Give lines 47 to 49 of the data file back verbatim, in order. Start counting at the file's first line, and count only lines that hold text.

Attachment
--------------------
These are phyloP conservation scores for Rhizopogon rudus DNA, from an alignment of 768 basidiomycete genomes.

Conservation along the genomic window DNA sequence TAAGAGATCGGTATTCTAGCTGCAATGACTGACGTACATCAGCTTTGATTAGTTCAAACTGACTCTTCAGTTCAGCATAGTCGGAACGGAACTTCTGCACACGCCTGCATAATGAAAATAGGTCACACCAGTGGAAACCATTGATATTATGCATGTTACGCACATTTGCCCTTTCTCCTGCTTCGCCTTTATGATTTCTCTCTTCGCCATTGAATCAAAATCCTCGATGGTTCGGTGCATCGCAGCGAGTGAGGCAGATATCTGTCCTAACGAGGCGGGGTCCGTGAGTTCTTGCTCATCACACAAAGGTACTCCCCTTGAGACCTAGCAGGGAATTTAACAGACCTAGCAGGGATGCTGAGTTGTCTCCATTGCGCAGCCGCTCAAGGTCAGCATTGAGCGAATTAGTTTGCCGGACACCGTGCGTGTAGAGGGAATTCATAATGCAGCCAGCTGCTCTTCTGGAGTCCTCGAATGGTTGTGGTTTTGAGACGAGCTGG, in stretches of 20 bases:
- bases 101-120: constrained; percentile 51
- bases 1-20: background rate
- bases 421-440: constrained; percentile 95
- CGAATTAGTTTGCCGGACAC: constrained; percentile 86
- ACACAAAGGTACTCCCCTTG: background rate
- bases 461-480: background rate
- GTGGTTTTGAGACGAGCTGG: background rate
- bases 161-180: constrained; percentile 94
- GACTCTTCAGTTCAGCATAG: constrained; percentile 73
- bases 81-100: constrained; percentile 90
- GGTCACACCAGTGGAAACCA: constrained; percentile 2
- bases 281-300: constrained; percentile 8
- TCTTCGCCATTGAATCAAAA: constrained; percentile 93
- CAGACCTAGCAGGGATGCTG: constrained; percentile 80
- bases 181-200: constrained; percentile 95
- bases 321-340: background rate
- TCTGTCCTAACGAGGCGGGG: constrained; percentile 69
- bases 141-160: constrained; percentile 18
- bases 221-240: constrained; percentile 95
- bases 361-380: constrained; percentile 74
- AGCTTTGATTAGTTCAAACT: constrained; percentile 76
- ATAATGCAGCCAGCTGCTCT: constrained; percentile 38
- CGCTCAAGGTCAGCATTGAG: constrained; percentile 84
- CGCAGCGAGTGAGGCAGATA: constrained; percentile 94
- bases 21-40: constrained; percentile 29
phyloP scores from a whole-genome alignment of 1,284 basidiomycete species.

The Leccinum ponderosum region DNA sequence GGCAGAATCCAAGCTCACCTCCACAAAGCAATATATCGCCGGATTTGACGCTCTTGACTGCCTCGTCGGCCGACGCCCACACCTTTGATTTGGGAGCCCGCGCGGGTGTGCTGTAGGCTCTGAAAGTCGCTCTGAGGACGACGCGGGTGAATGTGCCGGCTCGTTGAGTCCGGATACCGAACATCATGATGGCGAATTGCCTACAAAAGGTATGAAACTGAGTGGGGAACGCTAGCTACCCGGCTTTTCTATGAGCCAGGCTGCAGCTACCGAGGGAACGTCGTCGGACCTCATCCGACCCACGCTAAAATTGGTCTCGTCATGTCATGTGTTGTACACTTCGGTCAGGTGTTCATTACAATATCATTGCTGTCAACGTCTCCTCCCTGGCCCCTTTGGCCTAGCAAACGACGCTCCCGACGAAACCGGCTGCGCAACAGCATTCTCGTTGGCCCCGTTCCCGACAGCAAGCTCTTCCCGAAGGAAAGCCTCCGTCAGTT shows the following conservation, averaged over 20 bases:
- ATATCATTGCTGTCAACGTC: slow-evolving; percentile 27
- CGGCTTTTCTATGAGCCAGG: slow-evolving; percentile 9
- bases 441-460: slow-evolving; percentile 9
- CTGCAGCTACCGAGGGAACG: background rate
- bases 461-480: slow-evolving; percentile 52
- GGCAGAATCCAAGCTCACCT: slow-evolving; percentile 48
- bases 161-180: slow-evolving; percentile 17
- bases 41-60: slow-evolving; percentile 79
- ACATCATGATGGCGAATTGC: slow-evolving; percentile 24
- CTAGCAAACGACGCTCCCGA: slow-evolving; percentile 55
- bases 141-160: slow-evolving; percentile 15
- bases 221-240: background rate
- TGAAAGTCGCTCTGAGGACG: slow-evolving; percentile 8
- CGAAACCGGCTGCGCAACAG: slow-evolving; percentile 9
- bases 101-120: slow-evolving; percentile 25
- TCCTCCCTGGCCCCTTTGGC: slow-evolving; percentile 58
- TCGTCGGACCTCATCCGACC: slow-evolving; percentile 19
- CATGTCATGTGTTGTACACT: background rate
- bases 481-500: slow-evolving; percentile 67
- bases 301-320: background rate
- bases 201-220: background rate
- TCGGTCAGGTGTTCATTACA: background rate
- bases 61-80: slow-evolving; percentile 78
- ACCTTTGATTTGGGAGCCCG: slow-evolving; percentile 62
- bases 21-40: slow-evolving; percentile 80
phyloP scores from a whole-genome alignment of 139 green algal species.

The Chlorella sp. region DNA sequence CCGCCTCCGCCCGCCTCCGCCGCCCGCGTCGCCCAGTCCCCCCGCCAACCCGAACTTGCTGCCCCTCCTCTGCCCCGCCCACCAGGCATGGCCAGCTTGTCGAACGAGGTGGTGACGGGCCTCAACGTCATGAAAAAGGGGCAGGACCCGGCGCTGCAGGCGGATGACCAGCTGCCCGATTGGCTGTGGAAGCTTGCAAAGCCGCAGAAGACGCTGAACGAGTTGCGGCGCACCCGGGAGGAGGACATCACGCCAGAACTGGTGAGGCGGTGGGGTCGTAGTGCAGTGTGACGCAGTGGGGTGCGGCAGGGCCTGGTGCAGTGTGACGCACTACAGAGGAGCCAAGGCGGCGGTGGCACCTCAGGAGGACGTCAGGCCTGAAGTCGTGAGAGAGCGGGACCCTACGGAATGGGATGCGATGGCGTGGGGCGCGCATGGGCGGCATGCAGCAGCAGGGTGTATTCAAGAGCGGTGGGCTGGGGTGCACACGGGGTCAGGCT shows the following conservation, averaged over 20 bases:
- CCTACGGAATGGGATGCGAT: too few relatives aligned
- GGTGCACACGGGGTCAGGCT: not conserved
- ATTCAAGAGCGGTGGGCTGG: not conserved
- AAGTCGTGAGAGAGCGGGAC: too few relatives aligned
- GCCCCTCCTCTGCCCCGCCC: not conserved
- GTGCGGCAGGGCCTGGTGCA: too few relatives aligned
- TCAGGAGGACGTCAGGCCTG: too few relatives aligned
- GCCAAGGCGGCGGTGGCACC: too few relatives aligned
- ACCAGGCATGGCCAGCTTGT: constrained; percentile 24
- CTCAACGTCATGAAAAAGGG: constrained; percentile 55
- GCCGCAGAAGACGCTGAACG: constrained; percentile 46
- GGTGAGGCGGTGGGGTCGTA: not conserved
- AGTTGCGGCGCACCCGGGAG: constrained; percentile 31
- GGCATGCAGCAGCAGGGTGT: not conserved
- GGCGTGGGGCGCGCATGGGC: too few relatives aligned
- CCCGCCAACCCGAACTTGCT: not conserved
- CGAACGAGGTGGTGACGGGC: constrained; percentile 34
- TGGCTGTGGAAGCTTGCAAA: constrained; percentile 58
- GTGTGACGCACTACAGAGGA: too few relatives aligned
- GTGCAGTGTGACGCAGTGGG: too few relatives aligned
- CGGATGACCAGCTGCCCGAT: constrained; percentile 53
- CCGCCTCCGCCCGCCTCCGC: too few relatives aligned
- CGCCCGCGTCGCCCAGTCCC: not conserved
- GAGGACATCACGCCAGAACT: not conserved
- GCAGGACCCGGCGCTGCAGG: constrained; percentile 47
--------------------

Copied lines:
- CATGTCATGTGTTGTACACT: background rate
- bases 481-500: slow-evolving; percentile 67
- bases 301-320: background rate